About the middle of this isle is a little chapel 13 feet in length, and about 8 in breadth, with a large window to the south. This is the chapel of Corpus Christi, founded by John Pain and Catharine his wife, who are there interred.
At the upper end of this isle lies a large gray marble stone, with the portraiture of a person in complete armour, on his surcoat are the arms of Touchet and Audley, quarterly, viz. in 1st and 4th ermine a chevron gul. in 2d and 3d gul. a frett or, by which we are assured that it is in memory of Sir John Audley of this town, who lived and died in the reign of King Henry VIII. and the same shield is painted on the glass in the window of the parlour in the vicar's house; the nobility and gentry in ancient days, wore over their armour, rich surcoats of silk and satin embroidery, as the heralds do at this day, whereon was curiously wrought the arms of their house and family in their proper colours, &c. and such a coat the renowned Lord Audley wore at the battle of Poitiers in France; this stone had also the portraiture of his lady, and several shields in brass, &c. all which are reaved except part of one at the foot of the stone, and on the left side, which seems, being almost obscure, to be only the impalement of his lady, the other part being covered by a pew, viz.
James Touchet Lord Audley, who had two wives; by his first wife, Margaret, daughter of Thomas Lord Roos of Hamlake, he had Sir John Touchet Lord Audley, and by Eleanor (fn. 33) his second wife, two daughters; Anne, married to Richard Delabere, and Margaret to Grey Lord Powis, and three sons: Thomas the youngest, Edmund the second was Bishop of Rochester, Hereford and Salisbury;
Sir Humphry Audley, Knt. the eldest son, married Elizabeth, daughter of Sir Philip Courtney, Knt. relict of Sir Thomas Lutterell, and had two daughters, the youngest married Stewkley of Devonshire, and the eldest John Hadley of Somertsetshire; but their son,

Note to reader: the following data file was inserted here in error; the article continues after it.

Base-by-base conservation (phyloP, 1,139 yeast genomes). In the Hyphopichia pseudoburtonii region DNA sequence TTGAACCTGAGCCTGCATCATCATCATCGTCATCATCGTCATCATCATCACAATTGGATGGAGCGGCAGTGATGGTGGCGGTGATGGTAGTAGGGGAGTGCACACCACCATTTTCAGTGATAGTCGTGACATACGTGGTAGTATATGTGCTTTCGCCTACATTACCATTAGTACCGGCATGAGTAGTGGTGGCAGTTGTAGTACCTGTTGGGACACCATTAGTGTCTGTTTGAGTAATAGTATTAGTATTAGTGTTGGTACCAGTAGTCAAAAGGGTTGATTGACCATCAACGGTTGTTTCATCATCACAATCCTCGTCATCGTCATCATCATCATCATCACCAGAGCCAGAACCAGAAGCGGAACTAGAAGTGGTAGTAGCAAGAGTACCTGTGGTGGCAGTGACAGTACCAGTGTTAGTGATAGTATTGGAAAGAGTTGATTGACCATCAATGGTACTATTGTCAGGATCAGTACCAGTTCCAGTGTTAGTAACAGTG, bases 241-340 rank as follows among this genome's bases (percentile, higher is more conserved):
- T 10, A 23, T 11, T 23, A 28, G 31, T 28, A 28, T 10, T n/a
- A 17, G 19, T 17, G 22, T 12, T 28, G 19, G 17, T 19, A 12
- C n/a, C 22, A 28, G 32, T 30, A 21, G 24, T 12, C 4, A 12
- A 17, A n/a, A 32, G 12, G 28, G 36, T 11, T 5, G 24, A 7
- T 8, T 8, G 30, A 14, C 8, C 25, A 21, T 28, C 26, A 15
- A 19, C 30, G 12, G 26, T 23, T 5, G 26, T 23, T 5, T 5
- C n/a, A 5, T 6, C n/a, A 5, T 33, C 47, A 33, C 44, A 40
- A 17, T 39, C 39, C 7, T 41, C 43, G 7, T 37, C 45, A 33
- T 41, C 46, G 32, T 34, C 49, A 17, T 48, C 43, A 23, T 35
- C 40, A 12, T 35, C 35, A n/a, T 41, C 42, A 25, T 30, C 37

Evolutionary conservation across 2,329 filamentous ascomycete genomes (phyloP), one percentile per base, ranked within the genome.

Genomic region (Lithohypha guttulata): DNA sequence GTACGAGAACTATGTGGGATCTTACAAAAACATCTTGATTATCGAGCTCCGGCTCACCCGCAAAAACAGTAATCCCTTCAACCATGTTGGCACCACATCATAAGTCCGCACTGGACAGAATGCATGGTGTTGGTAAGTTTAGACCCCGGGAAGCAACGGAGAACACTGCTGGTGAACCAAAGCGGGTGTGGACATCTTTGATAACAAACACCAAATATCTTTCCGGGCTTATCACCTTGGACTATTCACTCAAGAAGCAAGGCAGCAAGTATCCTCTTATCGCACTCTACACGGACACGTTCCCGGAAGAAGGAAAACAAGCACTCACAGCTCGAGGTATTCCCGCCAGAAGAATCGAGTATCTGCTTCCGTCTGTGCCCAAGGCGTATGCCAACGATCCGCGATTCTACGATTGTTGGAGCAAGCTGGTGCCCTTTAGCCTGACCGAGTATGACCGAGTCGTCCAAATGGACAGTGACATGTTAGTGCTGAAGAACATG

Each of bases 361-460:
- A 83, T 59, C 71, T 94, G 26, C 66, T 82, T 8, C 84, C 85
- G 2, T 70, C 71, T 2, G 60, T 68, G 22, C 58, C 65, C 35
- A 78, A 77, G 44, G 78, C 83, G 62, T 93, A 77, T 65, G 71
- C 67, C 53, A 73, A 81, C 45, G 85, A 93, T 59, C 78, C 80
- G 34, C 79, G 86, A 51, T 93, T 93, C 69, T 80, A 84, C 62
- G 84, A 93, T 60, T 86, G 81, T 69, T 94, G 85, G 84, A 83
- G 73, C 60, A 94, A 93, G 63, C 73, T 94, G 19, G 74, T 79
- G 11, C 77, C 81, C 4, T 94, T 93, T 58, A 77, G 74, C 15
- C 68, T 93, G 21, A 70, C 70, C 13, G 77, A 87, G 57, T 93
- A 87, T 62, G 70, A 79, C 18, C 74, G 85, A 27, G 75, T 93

Richard Awdley of Swaffham, Esq. (fn. 34) who married Catharine, daughter of Richard, younger son of the Lord Scroop of Bolton, and had
Edmund Awdeley of Great Pagrave, Esq. (fn. 35) who had two wives; his second wife was Anne, daughter of Sir Thomas Tirrel of Warley in Essex; his 1st wife was Mary, daughter of Sir Philip Paris of Linton in Cambridgeshire, by whom he had three sons.
Philip, his eldest son, married Margaret, daughter and coheir of John Calibut of Castleacre in Norfolk, Esq. and had Anne, a sole daughter and heiress, (fn. 36) who married Christopher Paston of Oxnead in Norfolk,
In the said isle lie several old gravestones deprived of their brasses, also a porch is annexed to this isle, with a lofty roof of oak, supported by angels with shields on their breasts, charged with keys and swords in saltier, and covered with lead.
At the east end of the said isle is Blake's chantry or transept chapel of the Virgin Mary, or Lady's Chapel, where the Archdeacon's court is held. Against the south wall, there is a neat mural stone monument, with two Dorick pillars supporting an arch, under which is the effigies of a gentlewoman in marble, kneeling on a cushion; on her gown is carved the quartered coat of steward; in her right hand she holds a book, and rests her left hand on a death's head; before her face in the arch is
The second shield has, Steward quartering in the 2d quarter or, the fess checque as before, Steward. In the 3d vert, three boars heads couped arg. Burley. In the 4th, arg. a lion rampant sable, on his shoulder a mullet of the first Walkfare. In the 5th, arg a chevron gules between three hurts, Baskerville. The 6th quarter as the 1st, impaling azure a fess between three leopards heads or, Paine. The third shield is Steward as before, impaling Paine, and at the foot of the monument are three shields; first Steward with his quarterings as above, the second Steward with his quarterings impaling Paine, and the third is Paine alone, and these verses:
Here lyeth the Body of Mary Skippon, Daughter of the Reverend Luke Skippon of Mileham, D. D. Master Elect of Peter-House Cambridge, Convocation Clerk for the Diocess of Norwich, eminent for his Piety, Learning and Loyalty, she departed this Life the 28th of May, 1713, Aged 71 Years.
The north isle of this church is generally reported and believed to be built by John Chapman, a tinker of this town; the history of it I shall here transcribe from Sir Roger Twysden's Remembrances, MS. p. 299, published by our great English antiquary Mr. Hearne of Oxford, and then shall give my opinion on it.
The story of the pedlar of Swaffham Market, is in substance this: (fn. 37)
That dreaming one night if he went to London, he should certainly
meet with a man upon London Bridge, which would tell him good
news; he was so perplext in his mind, that till he set upon his journey,
/?/Tho. Caij Vindic. Antiq. Acad. Oxon. vol. i. p. 84. Appendix.